I’ll give you an example. When talking to the Pharisees (a religious sect) once, Jesus exclaimed, “You brood of vipers!” Greek scholars tell me what he actually said bordered on profanity. The obvious conclusion: Jesus hated the Pharisees. But that’s wrong. Let’s go back to the most basic Bible verse there is: John 3:16. “For God so loved the world…” Who’d God love? The world. What’s the world? Everybody. Who is Jesus? God. (That’s another verse or 47.) OK. So Jesus loved everyone. Even Pharisees. So why’d Jesus call them a brood of vipers? Because he was disappointed in them. He knew they were capable of better but didn’t want any better.
So I read the whole blasted thing, got the answers to my tough questions, and came to the conclusion that the Lutherans had it right the overwhelming majority of the time. Certainly more than 90 percent. Probably closer to 98 percent. Baptists and Methodists and Evangelicals and Catholics and other denominations were right most of the time too. But usually they appeared to be wrong about at least one of the tough questions.
So, since I agreed with about 98 percent of what the Lutherans (and, specifically, the Lutheran Church-Missouri Synod) were saying, I came to the conclusion that I’m LCMS.
Now, if you ask most LCMS Christians why they’re Lutheran, they’ll probably tell you because their parents were Lutheran. A lot of them don’t even think about it. Ask a lot of them what it means to be Lutheran, and they’ll use words like “page 5,” “page 15,” “organ music,” “liturgy,” and other things. It’s highly structured, highly organized, and, well, to the outsider, it’s just plain weird. It’s designed to be reverent, and yes it is. But it’s not what it means to be Lutheran. There are Lutheran churches in the inner city in New Orleans. I guarantee you they aren’t using a pipe organ and German music dating back to the 15th century. But they’re as Lutheran as can be.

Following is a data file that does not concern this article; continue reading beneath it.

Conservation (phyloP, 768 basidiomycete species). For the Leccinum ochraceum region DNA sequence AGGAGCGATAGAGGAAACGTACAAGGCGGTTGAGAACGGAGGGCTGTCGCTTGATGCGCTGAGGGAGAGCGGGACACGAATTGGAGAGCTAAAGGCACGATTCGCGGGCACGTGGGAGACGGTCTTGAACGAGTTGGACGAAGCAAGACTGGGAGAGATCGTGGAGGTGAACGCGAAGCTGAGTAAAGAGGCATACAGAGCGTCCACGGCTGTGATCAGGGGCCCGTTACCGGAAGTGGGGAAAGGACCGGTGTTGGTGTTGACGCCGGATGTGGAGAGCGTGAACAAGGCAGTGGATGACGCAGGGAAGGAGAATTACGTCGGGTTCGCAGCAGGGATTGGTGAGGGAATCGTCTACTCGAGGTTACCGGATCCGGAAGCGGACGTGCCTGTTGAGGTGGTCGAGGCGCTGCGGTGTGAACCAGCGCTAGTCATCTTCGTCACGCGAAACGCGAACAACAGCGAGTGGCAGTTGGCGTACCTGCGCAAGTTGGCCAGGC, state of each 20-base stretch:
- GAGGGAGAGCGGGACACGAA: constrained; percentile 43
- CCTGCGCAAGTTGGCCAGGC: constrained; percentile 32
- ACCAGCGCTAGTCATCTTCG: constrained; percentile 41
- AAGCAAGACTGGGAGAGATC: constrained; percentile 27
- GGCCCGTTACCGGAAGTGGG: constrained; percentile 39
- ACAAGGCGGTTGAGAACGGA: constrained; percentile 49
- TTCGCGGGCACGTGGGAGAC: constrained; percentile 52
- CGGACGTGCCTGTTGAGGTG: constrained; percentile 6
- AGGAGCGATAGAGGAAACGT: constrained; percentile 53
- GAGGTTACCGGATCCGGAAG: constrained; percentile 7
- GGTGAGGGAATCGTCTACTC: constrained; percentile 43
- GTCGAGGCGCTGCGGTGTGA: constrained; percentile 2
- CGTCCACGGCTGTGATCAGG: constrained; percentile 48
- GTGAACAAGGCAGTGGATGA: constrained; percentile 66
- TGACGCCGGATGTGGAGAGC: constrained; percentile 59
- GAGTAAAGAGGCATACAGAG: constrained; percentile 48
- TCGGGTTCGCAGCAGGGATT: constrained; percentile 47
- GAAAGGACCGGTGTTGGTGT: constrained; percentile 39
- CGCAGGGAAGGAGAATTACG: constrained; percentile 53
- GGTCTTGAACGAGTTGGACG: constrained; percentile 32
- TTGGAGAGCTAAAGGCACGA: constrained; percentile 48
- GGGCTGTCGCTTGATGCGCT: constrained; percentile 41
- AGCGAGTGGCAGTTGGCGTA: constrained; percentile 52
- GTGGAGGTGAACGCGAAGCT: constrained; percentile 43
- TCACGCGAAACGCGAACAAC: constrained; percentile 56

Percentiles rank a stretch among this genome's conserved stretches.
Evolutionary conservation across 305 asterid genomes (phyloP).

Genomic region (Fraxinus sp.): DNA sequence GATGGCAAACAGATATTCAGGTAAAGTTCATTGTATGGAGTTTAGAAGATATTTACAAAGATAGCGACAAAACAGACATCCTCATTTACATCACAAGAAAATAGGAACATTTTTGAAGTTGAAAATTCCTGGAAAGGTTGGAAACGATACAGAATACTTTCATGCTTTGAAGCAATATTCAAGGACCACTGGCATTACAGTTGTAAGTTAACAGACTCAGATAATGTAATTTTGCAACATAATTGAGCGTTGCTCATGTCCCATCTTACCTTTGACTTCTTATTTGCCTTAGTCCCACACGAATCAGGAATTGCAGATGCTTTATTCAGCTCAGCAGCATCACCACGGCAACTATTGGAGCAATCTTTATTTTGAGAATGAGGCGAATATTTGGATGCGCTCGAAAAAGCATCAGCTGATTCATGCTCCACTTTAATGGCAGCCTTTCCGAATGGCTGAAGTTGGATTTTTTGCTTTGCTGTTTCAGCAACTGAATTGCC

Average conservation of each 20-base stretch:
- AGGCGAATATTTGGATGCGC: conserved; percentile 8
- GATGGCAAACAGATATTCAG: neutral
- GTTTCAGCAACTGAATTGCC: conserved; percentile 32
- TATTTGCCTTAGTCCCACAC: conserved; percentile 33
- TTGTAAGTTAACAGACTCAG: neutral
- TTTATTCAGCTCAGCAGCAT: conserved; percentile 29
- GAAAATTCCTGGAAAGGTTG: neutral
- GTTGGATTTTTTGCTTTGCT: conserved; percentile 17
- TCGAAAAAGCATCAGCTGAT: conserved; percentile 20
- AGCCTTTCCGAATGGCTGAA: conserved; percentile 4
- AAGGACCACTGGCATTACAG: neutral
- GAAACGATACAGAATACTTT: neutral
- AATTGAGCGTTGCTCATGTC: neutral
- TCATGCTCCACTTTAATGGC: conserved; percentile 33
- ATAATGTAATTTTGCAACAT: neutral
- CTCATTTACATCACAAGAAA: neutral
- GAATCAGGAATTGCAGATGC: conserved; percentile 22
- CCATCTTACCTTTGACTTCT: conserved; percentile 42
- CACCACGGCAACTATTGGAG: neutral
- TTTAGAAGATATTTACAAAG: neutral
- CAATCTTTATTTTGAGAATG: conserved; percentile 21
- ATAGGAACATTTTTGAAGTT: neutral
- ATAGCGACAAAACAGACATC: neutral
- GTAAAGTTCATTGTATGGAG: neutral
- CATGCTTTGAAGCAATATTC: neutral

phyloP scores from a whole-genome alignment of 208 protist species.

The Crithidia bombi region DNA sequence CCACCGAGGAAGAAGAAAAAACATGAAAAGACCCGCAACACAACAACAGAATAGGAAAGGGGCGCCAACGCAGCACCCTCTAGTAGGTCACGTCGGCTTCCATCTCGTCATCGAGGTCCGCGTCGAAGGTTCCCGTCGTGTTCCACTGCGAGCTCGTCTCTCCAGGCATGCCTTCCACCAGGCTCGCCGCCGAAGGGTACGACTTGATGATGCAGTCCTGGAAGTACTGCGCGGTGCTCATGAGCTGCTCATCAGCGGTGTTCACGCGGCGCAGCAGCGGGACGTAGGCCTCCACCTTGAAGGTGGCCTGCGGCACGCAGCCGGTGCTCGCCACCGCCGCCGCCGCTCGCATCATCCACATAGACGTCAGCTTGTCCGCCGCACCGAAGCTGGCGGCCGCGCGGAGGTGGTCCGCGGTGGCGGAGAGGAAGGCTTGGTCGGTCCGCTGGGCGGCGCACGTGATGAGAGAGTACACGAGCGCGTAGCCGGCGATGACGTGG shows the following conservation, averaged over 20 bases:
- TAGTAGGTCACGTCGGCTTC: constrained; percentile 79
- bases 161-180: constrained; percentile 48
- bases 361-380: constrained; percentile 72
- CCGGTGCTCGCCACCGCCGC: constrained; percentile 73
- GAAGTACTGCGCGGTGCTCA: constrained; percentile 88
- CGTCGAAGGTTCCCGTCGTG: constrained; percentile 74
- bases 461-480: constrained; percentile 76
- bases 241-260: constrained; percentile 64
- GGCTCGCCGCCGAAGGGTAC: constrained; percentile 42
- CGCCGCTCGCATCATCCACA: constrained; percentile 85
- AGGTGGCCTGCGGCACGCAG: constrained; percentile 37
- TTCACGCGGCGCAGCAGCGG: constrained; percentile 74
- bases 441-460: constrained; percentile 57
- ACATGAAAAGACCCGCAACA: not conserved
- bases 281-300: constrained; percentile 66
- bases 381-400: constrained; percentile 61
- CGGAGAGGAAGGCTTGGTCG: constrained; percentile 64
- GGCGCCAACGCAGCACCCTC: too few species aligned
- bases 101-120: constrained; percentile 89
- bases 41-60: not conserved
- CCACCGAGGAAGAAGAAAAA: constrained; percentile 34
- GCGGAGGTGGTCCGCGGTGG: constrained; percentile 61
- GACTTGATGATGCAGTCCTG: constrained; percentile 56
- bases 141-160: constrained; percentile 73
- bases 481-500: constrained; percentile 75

The theology is what’s important to me. The form of worship isn’t so much. And when I see the high liturgy done poorly, it irks me. It’s a whole lot easier for a group of people with meager skills to put together a contemporary-style service that looks good. And contemporary worship scales nicely as skill increases.
The other thing I like about contemporary worship is the freedom. If you follow the liturgy, on any given Sunday the sermon will probably be about one of three things. (Each service has an Old Testament reading, a New Testament reading, and a Gospel reading.) A lot of people dread sermons, especially those types. In contemporary worship, the pastor has more freedom. The pastor can look at what the needs of the congregation are and preach on that. It might be a one-off message or it might be a long series. For churches that do that, the sermon is usually the main attraction. Frequently they’ll make tapes and outlines available so you can listen to it again and study it further. And people do.
In LCMS circles, those sentiments make me a flaming liberal. It doesn’t matter that my doctrine is, if anything, right of center (again, in LCMS circles). The true liberals in LCMS left in 1974. The disagreements that remain in LCMS today are over, frankly, petty issues. I’ll get rid of the guitars and go back to pipe organs if I have to. Or if the order comes down from on high that the only instrument suitable for use in church worship is the kazoo, I’ll deal with it. God hasn’t changed, and the core beliefs haven’t changed.
But the LCMS camp is bitterly divided. Bitterly. On the right, you’ve got the so-called Confessional Lutherans. That’s a meaningless term. It refers to a collection of documents called the Lutheran Confessions, which are statements of doctrine. Interpretation of the Bible. Period. Every LCMS Lutheran will probably agree with 95-99% of the statements in those documents. Confessional Lutherans hold on tightly to their liturgy.